Our latest #becauseofCLD practitioner spotlight is Stephen Jack from Dumfries and Galloway Council.
For the last 3 years Stephen has been the Strategic CLD lead within Dumfries and Galloway Council for the Statutory Regulations; CLD Plan and CLD related Inspection activity.
Stephen also currently chairs the Dumfries and Galloway CLD Partnership and also the CLD South West Network which involves the three Ayrshire Local Authorities.
Facebook: Lifelong Learning, Dumfries and Galloway
What’s your current role/title?
My title is Lifelong Learning Manager.
Day to day, I am directly responsible for the Lifelong Learning Team which covers Adult, Family and Digital Learning. The second part of my roles involves responsibility for the Training and Development of all Council employees.
Where did you begin your #becauseofCLD journey?
After graduating with a Leisure and Sport related Honours Degree, I took up a Sports Development Officer post with the Local Authority. A large part of this role was building capacity within local clubs to help them reach their aspirations. Looking back, it was my first taste of Community Development in action even though at that time, some 20 years ago, I probably didn’t realise that I was already helping to facilitate a CLD approach.
After spending 10 further years in leisure managing facilities, sports development activities and Active Schools, I also had the chance to take on a cultural remit involving Arts and Museums.
Through Council re-organisation back in 2011, I moved into a new post which had a localised remit for all traditional elements of CLD, including a wider Community Planning, Governance and Community Resilience role. It was only through this role that I started to see first-hand and better understand the impact that CLD was having on our most vulnerable people and communities. This inspired me to help champion the cause and to help raise the profile of CLD.
What are the key CLD values and principles that have been your anchor in your various posts and/or roles?
I would say that working collaboratively, in particular, has been a driving force for me in terms of my Strategic responsibilities. Partnership working is not always easy and not always two-way but if you believe that it is the right thing to do then sometimes you just need to take the lead and invest the time and effort to make it happen. In terms of taking forward our CLD Plan, relationship management and maintaining and developing new partnerships has been absolutely critical.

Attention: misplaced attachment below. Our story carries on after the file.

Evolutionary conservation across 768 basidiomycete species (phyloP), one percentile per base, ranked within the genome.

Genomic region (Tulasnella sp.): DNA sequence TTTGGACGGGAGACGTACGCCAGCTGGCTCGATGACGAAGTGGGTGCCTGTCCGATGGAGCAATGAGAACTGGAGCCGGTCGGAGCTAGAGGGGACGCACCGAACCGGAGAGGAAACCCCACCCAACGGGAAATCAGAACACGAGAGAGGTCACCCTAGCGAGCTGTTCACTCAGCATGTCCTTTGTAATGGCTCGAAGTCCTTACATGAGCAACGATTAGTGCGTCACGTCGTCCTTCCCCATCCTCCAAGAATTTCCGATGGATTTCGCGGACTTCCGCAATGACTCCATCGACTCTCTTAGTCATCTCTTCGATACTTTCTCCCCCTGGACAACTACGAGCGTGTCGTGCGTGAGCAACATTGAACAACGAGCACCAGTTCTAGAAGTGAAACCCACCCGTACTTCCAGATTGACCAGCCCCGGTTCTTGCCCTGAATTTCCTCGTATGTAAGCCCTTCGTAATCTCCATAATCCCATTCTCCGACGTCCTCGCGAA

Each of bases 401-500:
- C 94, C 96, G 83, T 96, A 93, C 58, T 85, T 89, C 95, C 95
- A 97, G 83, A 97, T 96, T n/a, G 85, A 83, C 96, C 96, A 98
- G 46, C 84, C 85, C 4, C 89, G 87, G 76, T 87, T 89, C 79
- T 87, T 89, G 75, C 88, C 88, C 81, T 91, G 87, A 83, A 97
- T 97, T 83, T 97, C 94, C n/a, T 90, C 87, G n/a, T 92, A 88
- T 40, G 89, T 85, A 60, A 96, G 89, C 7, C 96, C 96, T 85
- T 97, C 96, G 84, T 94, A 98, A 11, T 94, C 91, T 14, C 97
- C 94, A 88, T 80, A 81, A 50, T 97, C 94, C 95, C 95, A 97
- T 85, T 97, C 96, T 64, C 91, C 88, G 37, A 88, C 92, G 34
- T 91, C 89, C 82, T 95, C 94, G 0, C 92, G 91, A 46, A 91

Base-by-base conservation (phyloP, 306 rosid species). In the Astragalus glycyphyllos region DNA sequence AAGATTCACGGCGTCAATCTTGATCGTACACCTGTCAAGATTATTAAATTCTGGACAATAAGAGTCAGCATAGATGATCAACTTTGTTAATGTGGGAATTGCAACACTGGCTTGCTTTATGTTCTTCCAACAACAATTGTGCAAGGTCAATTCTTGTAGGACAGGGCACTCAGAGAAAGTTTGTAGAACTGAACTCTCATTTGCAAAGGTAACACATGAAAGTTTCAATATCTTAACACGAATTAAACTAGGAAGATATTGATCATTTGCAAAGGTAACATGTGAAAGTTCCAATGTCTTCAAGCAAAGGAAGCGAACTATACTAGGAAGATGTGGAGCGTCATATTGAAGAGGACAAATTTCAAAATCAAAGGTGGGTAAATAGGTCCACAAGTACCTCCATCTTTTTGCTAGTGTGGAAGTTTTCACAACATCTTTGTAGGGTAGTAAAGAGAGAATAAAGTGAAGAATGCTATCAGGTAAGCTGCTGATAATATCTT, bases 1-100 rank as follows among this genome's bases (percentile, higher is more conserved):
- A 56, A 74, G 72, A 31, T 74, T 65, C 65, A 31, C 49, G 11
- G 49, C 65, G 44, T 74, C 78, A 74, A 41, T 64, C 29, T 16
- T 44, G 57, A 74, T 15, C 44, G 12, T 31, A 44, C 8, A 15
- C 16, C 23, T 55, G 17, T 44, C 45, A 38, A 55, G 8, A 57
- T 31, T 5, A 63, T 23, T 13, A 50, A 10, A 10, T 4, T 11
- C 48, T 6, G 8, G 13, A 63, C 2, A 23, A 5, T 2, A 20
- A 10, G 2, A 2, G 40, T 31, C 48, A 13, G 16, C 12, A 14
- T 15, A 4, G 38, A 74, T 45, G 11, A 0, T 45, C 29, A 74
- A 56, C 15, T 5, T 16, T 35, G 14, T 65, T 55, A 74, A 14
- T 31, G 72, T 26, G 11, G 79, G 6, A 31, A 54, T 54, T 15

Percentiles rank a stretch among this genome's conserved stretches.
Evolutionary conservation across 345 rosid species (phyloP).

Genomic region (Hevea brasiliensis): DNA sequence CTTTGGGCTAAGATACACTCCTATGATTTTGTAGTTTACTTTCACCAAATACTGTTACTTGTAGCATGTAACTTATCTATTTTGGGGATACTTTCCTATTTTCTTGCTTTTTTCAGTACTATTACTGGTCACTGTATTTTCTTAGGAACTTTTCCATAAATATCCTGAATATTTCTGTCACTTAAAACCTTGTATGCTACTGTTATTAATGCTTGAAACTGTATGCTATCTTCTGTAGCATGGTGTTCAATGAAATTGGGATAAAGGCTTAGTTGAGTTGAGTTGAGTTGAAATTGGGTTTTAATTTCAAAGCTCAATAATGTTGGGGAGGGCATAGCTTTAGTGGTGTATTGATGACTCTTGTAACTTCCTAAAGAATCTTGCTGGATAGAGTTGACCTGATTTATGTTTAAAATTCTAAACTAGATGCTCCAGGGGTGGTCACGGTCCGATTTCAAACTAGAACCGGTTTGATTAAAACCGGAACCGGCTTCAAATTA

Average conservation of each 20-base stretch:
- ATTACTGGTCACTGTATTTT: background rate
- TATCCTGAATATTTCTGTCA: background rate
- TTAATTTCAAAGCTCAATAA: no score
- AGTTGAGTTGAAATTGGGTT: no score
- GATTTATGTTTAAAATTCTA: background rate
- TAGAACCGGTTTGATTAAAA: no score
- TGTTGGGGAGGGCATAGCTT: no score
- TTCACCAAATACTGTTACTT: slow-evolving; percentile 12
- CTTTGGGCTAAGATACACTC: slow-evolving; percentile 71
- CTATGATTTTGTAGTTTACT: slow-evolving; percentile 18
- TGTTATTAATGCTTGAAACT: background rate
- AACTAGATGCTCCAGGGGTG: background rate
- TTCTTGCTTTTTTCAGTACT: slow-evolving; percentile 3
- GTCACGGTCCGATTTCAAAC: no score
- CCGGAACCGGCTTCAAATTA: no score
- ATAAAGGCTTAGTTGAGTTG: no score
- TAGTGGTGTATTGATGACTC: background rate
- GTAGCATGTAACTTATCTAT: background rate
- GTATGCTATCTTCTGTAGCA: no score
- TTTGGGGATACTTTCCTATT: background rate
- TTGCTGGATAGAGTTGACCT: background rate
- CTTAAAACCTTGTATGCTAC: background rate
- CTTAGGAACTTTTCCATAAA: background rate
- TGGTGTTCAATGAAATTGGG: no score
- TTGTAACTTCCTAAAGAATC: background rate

More laterally, the promotion of learning as a lifelong activity has also been a main focus of my current role. This goes for both Council staff and also the communities we serve. There is a wealth of learning resource out there, many of them free and we are trying to better promote these opportunities and develop a learning culture where it is easier for everyone to learn and progress aligned with our partners.
If you had to pick one of the Ethics, which would it be and why?
I think it would be Professional Learning. It is very easy to become stale and not challenge yourself both personally and professionally. If you don’t keep abreast of what is happening nationally and on your own doorstep and actively look to improve yourself and your practice, then you won’t be in the strongest position possible to help support and advise our local groups/organisations and learners.
How do you make time for professional learning and development and who supports you in this?
I was fortunate enough a few years ago to participate in a CLD Leadership programme through Education Scotland. This was so important to me personally for progressing into my current role and gave me renewed enthusiasm to pursue my learning.
I have been a member of the Institute of Leadership and Management for the last few years and have found this very worthwhile in terms of the various self-evaluation activities available on their website and the wealth of other information and webinars covering a whole range of management topics.
With so many conflicting priorities these days, time is always the enemy however we have been trying to instil a culture within the workplace that engaging in professional development opportunities and learning is as important as anything else. I do some research and reading at home when something grabs my attention but some of the best recent learning has been sharing practice with peers as part of our regional network and investing the time in this.
I only recently became a Full Member of the CLD Standards Council after deciding to go down the Individual Recognition Process (IRP). I didn’t have a CLD recognised qualification, but I had years of relevant experience and as a CLD Leader I felt it important to secure Full Membership to help evidence my commitment to the sector. I actually found the process quite rewarding as it made me reflect back on the many roles I have played and to bring forward evidence against the 7 competence areas.
Describe CLD in one word.
At the moment I would have to say “under-valued.” It is quite frightening seeing the scale of cuts to CLD related services over the last few years and this shows no signs of stopping over the coming years. We need to look at our identity and better mobilise collectively at a national level before it is too late!
What is the best thing that has happened this month?
A group of local practitioners from various organisations got together to seek out interest in developing a Community Development Practitioner Network for Dumfries and Galloway. The buzz and debate in the room was fantastic to hear along with the positive input from the Standards Council and Scottish Community Development Network.